Introduction to Orienteering

Lesson 2: Map Orientation

By Anthony Scott, 2020

To make it easier to relate the map to the ground, the map should be turned around so that it always faces the same way as the ground it represents. This is called orientating your map.

Place the compass on the map. Turn the map until the magnetic north needle in the compass lines up with the magnetic north lines on the map; it is now facing the same way as the ground.

In the example below, the map has been orientated to north, and hence all of the mapped features are aligned to the corresponding feature in the forest. The map indicates that the track heading from the start to the first control is straight ahead.

When navigating, the map should remain oriented to north all the time.

How often should you check that the map is oriented? Every time you look at their map! And every time a change of direction is made, or a new linear feature (such as a track or fence) is crossed.

If you are running along a linear feature, such as a spur or watercourse, orientate your map and check that it lies in the same direction as shown on the map. If not, STOP and check your map carefully. If the features marked on the map don’t match the terrain, something is wrong. Early recognition of an error will save a lot of time and energy.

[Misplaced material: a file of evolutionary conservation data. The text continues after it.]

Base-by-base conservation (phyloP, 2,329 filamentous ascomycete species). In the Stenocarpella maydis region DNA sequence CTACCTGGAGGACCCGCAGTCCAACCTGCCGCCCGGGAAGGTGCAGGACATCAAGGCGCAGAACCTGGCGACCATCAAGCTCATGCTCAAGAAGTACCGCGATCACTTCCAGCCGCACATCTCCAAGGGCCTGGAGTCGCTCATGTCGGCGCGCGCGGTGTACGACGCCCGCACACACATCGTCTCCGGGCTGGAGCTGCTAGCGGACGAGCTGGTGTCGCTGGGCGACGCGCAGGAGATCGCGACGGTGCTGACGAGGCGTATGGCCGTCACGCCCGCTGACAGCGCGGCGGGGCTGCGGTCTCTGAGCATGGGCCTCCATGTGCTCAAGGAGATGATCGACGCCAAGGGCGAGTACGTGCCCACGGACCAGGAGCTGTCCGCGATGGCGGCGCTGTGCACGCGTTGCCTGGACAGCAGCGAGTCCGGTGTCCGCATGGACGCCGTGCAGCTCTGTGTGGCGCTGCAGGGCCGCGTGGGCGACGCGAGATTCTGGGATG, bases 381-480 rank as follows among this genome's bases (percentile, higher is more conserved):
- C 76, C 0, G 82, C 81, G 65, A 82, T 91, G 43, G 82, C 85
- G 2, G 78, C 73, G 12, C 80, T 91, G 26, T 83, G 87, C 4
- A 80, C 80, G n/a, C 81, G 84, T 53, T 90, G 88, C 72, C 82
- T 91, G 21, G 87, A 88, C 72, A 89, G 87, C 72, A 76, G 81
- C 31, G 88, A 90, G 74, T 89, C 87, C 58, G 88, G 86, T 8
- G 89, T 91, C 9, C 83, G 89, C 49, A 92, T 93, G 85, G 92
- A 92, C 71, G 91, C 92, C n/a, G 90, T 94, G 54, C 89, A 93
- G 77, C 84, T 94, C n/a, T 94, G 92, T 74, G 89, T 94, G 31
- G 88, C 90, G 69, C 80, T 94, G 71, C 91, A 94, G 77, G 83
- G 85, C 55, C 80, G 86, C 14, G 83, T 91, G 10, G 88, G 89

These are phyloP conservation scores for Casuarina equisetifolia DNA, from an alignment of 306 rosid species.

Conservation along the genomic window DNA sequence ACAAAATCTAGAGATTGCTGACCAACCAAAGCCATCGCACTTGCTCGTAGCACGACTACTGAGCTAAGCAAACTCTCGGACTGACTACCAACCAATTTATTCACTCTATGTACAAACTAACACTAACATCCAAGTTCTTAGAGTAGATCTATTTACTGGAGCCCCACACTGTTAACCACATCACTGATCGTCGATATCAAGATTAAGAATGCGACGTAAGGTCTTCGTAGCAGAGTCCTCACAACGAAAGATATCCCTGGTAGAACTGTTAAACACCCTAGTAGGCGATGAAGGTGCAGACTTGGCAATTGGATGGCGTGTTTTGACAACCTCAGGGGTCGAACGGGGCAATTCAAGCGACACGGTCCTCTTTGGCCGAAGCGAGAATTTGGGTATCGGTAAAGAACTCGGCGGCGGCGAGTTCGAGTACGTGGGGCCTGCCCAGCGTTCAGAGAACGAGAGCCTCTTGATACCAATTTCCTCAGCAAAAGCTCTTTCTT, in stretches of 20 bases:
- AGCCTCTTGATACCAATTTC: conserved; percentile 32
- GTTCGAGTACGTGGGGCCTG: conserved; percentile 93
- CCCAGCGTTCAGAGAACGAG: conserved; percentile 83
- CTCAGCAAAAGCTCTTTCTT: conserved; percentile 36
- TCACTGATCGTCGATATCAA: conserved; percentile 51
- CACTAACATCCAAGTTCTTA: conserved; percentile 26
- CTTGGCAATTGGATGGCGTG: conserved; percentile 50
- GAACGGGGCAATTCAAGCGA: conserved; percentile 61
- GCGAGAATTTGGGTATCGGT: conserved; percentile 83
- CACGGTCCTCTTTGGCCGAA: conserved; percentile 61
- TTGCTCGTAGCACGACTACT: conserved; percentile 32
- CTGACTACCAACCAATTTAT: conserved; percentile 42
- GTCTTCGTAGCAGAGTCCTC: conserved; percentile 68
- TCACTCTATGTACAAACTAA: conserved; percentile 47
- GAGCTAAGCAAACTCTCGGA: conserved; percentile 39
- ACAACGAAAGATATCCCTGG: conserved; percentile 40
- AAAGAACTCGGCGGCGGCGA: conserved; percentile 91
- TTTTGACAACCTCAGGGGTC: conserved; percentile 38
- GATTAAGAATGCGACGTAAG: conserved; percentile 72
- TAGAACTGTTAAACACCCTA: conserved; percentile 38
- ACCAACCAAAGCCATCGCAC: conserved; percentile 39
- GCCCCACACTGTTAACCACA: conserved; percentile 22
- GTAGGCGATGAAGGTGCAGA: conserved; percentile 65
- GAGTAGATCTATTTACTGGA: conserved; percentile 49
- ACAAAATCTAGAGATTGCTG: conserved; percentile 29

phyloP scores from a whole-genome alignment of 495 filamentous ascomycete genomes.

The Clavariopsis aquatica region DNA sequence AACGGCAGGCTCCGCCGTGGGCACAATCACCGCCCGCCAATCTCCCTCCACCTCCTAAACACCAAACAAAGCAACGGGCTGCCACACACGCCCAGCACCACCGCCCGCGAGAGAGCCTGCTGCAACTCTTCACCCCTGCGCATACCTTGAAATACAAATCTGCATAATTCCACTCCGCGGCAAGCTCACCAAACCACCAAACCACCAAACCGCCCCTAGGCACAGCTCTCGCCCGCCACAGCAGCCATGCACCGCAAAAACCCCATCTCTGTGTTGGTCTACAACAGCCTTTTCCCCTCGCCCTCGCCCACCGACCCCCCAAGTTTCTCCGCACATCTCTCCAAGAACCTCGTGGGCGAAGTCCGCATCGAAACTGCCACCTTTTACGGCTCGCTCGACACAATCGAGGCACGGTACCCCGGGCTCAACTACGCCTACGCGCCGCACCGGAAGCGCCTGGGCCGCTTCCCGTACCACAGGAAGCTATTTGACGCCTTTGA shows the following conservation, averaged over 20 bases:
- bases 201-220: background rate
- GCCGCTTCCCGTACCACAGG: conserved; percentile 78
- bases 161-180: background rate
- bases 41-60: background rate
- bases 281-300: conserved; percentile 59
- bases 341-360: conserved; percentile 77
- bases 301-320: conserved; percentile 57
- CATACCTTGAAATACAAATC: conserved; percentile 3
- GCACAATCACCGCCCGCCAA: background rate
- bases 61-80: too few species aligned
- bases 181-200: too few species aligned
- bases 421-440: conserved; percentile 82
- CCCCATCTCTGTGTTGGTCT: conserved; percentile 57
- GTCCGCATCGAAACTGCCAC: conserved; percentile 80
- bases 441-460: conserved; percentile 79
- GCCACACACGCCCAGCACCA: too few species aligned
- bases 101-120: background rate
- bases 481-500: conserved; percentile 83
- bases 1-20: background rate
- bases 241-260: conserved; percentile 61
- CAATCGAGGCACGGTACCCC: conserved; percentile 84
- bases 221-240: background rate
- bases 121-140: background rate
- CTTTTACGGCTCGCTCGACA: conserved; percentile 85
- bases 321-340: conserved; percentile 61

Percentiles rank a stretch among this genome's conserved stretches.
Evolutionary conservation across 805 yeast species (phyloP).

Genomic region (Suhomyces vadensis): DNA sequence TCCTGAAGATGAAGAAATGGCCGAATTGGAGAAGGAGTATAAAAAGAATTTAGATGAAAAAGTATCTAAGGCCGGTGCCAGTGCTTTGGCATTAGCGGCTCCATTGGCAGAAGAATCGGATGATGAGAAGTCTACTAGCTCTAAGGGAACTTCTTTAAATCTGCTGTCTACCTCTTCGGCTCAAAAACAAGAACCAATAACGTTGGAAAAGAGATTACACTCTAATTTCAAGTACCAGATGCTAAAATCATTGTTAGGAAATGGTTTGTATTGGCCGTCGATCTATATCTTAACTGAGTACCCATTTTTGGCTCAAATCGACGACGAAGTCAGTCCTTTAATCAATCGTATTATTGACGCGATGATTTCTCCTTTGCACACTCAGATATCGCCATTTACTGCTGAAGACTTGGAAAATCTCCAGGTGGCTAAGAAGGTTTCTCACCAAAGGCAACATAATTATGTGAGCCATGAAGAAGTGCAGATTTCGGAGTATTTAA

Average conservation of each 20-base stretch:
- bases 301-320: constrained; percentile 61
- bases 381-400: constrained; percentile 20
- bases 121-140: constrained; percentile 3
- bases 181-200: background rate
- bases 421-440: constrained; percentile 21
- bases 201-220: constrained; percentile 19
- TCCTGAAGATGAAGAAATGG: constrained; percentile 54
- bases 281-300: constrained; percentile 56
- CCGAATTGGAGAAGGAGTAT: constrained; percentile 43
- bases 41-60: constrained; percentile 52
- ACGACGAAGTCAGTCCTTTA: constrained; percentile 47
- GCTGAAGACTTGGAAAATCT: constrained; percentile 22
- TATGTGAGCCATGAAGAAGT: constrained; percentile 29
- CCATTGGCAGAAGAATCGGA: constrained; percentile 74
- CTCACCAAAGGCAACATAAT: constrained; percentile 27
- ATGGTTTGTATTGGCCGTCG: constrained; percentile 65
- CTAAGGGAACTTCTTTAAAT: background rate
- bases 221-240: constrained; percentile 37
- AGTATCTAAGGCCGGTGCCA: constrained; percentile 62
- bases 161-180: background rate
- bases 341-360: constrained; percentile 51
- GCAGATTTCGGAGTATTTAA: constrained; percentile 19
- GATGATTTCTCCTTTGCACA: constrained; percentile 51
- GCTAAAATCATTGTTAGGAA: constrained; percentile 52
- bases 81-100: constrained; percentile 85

In the next diagram, a competitor has orientated the map with north, and the features on the map align with those seen in the forest. The map shows a lake on the right hand side, and a hill straight ahead. In front of the hill, a watercourse runs into the lake. The map also shows a small hut straight ahead, halfway up the hill, and two boulders near the edge of the lake. Another boulder is directly ahead, and very close by.

In summary, use the compass to orientate your map to magnetic north. The features on the map are now aligned with those in the forest. This makes navigation easy. Every time you look at the map, the first thing to do is check that it is still oriented to north.